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High Blood Pressure Diet and Vitamins


When you look at it objectively, the daily vitamin pill is no substitute for a well structured and put together diet but as we all know, none of us are perfect when it comes to a healthy intake and sensible eating.

2005, the year the worlds fascination with taking Multivitamins died?

Sounds controversial I know and may be a slight exaggeration but actually it is not too far from the truth. 2005 and latterly 2006 have not been good years if you happened to be in the Multivitamin Business as not one but a whole series of reports emerged from one Scientific Research Establishment after another about the apparent uselessness of taking mass amounts of Multivitamins as forms of dietary supplements to aid and support a poor dietary regime.

When you look at it objectively, the daily vitamin pill is no substitute for a well structured and put together diet but as we all know, none of us are perfect when it comes to a healthy intake and sensible eating.

We all know (or should do by now) about the usefulness of eating all our greens, other vegetables, whole grain this and that but lets be honest the pressure of everyday life does tend to make it slightly difficult at times and convenience can be a mighty useful lure if we are not careful.

Enter stage left, the Multivitamin. This type of pill is almost too good not to appear as at least partial protection from our dietary lapses. It is almost too easy to act as a way to add surplus vitamins and minerals to our diets when we are lacking or are deficient in certain types of Vitamins or Minerals.

If you look at it objectively, by definition, Vitamins are organic (that is to say, carbon based) compounds needed in only small amounts. Minerals serve a similar purpose to Vitamins but the difference is that Minerals are inorganic.

The upshot of all of this is that historically, correct nutritional planning was all about ensuring that we were never deficient in certain types of vitamins that could increase our exposure to disease, hence the concept of vitamin fortification, that is to say the addition of nutrients, chiefly vitamins to our food supply.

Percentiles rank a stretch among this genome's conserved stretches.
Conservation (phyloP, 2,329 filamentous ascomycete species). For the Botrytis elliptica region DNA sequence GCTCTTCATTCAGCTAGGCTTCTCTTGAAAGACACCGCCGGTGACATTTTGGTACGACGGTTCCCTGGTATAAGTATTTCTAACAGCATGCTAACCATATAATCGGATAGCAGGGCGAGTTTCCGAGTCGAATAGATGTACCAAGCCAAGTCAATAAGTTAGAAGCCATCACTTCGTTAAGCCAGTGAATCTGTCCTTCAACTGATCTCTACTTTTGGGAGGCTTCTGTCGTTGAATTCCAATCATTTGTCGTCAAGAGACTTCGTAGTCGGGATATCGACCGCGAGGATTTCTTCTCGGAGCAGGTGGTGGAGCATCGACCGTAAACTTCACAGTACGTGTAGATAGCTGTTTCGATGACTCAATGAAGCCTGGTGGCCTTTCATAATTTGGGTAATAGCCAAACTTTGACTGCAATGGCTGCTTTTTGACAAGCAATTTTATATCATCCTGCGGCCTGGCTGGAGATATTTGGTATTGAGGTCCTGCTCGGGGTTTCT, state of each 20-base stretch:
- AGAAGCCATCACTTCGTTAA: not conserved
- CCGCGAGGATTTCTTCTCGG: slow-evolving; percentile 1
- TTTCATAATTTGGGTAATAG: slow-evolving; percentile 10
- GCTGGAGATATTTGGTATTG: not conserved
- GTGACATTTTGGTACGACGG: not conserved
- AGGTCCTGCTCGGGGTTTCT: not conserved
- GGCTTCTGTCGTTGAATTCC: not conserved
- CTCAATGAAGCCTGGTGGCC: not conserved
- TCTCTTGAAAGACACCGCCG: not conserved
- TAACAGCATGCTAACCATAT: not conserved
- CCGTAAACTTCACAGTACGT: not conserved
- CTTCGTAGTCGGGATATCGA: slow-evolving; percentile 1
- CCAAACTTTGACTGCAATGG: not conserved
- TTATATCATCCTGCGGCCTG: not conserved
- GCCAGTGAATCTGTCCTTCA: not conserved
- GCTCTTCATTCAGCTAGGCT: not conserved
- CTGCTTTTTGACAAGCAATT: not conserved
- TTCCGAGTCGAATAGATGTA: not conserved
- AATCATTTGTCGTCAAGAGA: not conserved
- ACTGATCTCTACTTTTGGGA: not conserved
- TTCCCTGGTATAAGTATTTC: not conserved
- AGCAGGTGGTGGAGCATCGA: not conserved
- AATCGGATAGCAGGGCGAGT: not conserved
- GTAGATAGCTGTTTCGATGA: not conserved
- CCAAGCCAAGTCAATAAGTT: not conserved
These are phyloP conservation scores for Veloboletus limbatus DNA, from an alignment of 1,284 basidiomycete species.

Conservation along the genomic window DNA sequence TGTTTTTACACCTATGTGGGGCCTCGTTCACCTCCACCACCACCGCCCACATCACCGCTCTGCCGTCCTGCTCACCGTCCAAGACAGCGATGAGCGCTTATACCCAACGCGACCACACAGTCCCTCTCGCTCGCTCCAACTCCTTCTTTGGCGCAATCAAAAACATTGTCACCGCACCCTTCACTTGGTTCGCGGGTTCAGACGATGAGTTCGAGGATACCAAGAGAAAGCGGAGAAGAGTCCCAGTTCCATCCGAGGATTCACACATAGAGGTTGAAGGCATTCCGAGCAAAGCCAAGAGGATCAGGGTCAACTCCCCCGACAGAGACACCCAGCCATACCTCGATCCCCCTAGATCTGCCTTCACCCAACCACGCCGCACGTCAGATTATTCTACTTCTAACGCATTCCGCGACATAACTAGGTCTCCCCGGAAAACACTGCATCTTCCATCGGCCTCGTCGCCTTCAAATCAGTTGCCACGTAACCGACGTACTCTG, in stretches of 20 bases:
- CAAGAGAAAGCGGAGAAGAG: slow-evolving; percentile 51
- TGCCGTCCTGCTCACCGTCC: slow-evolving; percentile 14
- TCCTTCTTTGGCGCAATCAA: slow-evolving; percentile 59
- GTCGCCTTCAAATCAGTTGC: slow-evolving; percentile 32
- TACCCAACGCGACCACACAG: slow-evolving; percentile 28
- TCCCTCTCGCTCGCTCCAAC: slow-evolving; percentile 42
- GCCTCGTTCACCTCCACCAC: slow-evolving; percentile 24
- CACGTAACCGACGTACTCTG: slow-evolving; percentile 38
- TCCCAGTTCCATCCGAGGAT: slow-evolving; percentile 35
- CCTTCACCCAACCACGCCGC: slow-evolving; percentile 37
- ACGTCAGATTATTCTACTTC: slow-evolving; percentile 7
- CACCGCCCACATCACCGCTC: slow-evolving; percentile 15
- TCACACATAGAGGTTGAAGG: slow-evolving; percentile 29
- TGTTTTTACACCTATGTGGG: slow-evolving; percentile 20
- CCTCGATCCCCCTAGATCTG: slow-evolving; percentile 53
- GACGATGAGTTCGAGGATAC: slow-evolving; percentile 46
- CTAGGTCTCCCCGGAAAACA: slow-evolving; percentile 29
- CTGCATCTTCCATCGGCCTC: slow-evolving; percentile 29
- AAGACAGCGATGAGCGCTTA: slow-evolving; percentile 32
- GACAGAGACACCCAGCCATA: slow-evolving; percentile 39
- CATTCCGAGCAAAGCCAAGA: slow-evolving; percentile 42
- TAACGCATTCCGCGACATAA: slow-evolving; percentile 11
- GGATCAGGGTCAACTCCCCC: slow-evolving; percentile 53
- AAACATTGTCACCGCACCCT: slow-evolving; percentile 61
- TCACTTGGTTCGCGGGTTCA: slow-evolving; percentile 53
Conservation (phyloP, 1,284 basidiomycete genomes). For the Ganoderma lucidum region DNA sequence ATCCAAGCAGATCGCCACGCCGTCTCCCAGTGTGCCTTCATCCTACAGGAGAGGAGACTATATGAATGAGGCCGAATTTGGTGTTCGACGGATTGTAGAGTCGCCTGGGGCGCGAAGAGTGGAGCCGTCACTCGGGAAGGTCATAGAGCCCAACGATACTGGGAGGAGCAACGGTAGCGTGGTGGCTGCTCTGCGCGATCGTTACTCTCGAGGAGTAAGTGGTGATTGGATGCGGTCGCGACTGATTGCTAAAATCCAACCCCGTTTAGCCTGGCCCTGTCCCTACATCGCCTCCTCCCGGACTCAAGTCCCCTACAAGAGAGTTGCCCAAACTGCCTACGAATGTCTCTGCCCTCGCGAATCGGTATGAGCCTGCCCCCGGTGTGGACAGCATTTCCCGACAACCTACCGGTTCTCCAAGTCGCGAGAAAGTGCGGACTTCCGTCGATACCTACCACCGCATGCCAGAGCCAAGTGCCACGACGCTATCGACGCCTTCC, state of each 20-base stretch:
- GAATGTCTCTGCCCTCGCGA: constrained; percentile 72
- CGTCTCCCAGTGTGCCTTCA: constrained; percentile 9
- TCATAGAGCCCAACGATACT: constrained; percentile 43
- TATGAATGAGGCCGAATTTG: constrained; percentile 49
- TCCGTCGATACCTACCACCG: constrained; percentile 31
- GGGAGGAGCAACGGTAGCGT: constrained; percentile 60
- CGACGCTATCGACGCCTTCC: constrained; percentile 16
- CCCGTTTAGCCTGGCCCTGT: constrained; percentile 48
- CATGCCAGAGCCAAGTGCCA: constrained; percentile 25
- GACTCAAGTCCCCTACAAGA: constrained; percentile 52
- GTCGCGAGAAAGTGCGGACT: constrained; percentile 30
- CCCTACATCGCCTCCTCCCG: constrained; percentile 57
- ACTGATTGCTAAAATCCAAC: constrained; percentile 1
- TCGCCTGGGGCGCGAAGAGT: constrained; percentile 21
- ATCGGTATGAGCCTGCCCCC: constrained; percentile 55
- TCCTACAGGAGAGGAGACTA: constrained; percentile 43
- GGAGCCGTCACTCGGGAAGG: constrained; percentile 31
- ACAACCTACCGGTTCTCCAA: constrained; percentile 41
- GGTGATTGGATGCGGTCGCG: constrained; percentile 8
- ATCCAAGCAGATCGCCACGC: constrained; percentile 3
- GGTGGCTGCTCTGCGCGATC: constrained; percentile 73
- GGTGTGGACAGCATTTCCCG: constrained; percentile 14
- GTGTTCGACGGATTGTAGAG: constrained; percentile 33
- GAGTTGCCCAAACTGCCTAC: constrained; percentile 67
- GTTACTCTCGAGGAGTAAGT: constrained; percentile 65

The logic was that if we could correctly control the amounts of vitamins and minerals our dietary requirements needed then in certain cases and with certain vitamins and minerals if we increased that intake then we might find ourselves being given additional protection against conditions such as Heart Disease and Cancer.

The daily vitamin pill is our nutritional insurance policy that says (some say, more in hope than actuality) if we take enough we are more than guaranteed Good Health or so we thought.

The trouble was that in 2005 researchers at John Hopkins University published a whole series of reports that found rather disappointing results by and largely to do with the intake of Vitamin E.

Indeed their findings went as far as to say that in certain cases, large daily doses (400 IU and over) actually went as far as increasing the risk of Mortality.

This was followed in 2006 with the results published in the New England Journal of Medicine of a study by and largely to do with the intake of Vitamin B.

The study showed that despite the various properties that the Vitamin B types displayed, they were no more likely to reduce the incidence of Heart Attacks or other cardiovascular problems than the placebos given as part of the same study.

Perhaps it is all in the mind, perhaps therein lies the real benefit of the Multivitamin Pill. The psychological prop that we all need from time to time to help us through our weakest moments and our darkest of Hours. Who knows?

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